The black corrugated steel roofing references local agricultural buildings and, combined with the bespoke-designed hidden gutter system, is a nod to the traditional Scottish detail of clipped eaves. This keeps the roof line simple and reduces the mass of the structure.

Incorporating a small element of granite stonework echoed the traditional local steadings, while allowing Fiona to stick to budget

The entrance link is clad in subtle Pigmento Red standing seam zinc, with local reclaimed pink and grey granite stonework running alongside the front door. “The stone reflects the granite steadings of the neighbouring village,” says Eoghain. “Granite is expensive, but we wanted a splash of it. Combined with the zinc, it softens the link and provides a contrast to the adjacent black timber-clad forms.”

CLOSER LOOK Contextual design…

The final plan carefully considered how the building would sit within its stunning rural location. “The house, which has a modest contemporary feel, was created in a staggered H-shaped plan over a single storey, subtly bedding into the landscape around it,” says Eoghain.

The living spaces are located in the two long sections of the H, which echo Scottish longhouses in their overall form and 40° roof pitches. These are linked by a flat roof section, which forms an entrance hall with through access to the east wing.

The large open-plan living space features both the vaulted ceiling and large windows Fiona specified, making the most of the north-easterly views down the valley while also allowing afternoon sunlight to flood the room. The south-facing wing houses all three bedrooms and a utility space that provides access to the attached carport.

More Ideas: Contextual Design and Architecture: Self Builds That Respond to Their Location

Green Energy Home

Fiona no longer needs to wear her Icelandic jumpers, thanks to the energy efficiency levels of her new home.  The airtight, super insulated building features a high-performance air source heat pump that supplies the underfloor heating throughout, as well as the hot water tank. Drinking water is sourced from a private well and the plant room houses a 1000L potable water tank.

The site is often susceptible to power cuts following storms, so a generator has been installed in anticipation of this. When the power goes down, it provides electricity to meet the home’s basic needs, as well as power the well pump.

Fiona didn’t have the budget to install solar PV and battery storage at the time of the build, so instead, the house has been designed to allow the technology to be easily retrofitted when the funds do become available.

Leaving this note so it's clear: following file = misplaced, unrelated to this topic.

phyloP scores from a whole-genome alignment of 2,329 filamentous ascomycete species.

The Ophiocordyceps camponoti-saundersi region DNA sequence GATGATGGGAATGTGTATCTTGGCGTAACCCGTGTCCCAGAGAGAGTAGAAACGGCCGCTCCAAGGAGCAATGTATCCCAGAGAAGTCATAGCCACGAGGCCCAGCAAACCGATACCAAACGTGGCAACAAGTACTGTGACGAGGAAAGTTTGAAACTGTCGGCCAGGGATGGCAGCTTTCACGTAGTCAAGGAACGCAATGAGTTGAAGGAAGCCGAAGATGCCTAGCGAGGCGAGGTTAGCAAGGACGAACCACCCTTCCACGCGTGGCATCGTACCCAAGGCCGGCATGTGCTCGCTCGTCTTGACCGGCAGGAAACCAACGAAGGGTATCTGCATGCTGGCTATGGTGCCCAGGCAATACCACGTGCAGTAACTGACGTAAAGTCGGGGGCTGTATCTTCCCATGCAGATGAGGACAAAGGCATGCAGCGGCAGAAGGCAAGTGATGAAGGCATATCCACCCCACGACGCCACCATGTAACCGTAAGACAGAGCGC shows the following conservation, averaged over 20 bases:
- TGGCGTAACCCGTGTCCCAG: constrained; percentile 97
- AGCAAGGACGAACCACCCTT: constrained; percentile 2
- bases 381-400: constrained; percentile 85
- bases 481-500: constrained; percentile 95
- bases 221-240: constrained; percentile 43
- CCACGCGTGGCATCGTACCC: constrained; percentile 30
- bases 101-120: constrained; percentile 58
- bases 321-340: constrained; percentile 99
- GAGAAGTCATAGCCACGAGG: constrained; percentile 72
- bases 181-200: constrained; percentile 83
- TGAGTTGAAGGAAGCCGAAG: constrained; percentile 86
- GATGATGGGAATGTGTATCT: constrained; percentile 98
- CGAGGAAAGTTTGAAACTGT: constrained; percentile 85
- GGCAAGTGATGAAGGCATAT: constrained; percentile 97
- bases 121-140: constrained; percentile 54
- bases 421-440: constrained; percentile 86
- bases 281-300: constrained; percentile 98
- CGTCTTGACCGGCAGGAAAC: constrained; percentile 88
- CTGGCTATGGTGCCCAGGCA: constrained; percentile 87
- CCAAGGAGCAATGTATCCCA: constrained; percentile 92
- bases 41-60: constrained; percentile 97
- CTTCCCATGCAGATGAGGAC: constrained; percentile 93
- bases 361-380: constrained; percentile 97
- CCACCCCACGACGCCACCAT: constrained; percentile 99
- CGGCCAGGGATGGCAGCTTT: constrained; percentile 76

Read More: Solar PV Costs: How Much to Install Solar Panels & How Much Can You Save?

Fiona moved into her new home in Spring 2022 and the final result vindicated her decision to take on a self build. “I feel so proud,” says Fiona, who likes to make the most of the morning sun on the east facing patio and cosy evenings by the woodburning fire in the living room.

“The utility room is particularly useful as I have two dogs and they can go into that room after a walk and dry off. The house works so well on a practical as well as comfort level. It’s cosy all the time and I don’t have to go around shutting the doors behind me as I did in my previous house.”

Reusing and repurposing existing materials for her home’s interior was important to Fiona. The light fixture over the kitchen island is made from using an old wheel she found in a nearby field

The architect and builder’s close attention to detail throughout certainly paid off. “The architect was supposed to revisit the property to address the snagging list, but the truth is, there is no snagging list!” says Fiona. Although delighted with her new home, this might not be the end of the self build road for Fiona: “I enjoyed this project so much I would love to do it all again.”


  • Plan every last detail. The survey that Fiddes Architects had me complete at the outset of the project on what I did and did not want for my home’s design was worth its weight in gold. It ensured the final result was perfectly tailored to my wants and needs.
  • Work out costs with your architect early on. Then, get a quantity surveyor (QS) on board before the planning stage to see if your design is within your budget. I originally wanted to have a cantilever element, but I found within the first four weeks that we had to take this out of the plans in order keep a lid on costs.
  • Find a builder with a good reputation. Fiddes Architects had a long, positive working relationship with the main contractor they appointed. I got a good feeling right away about them right away from how honest and hardworking they were from the outset.
  • Storage locker costs add up. I didn’t relish the thought of living on a muddy building site in a caravan with two dogs, and since putting my belongings in storage actually turned out to be very expensive, the easiest and most cost-effective option was to live in a small nearby rental cottage where I could have my furniture.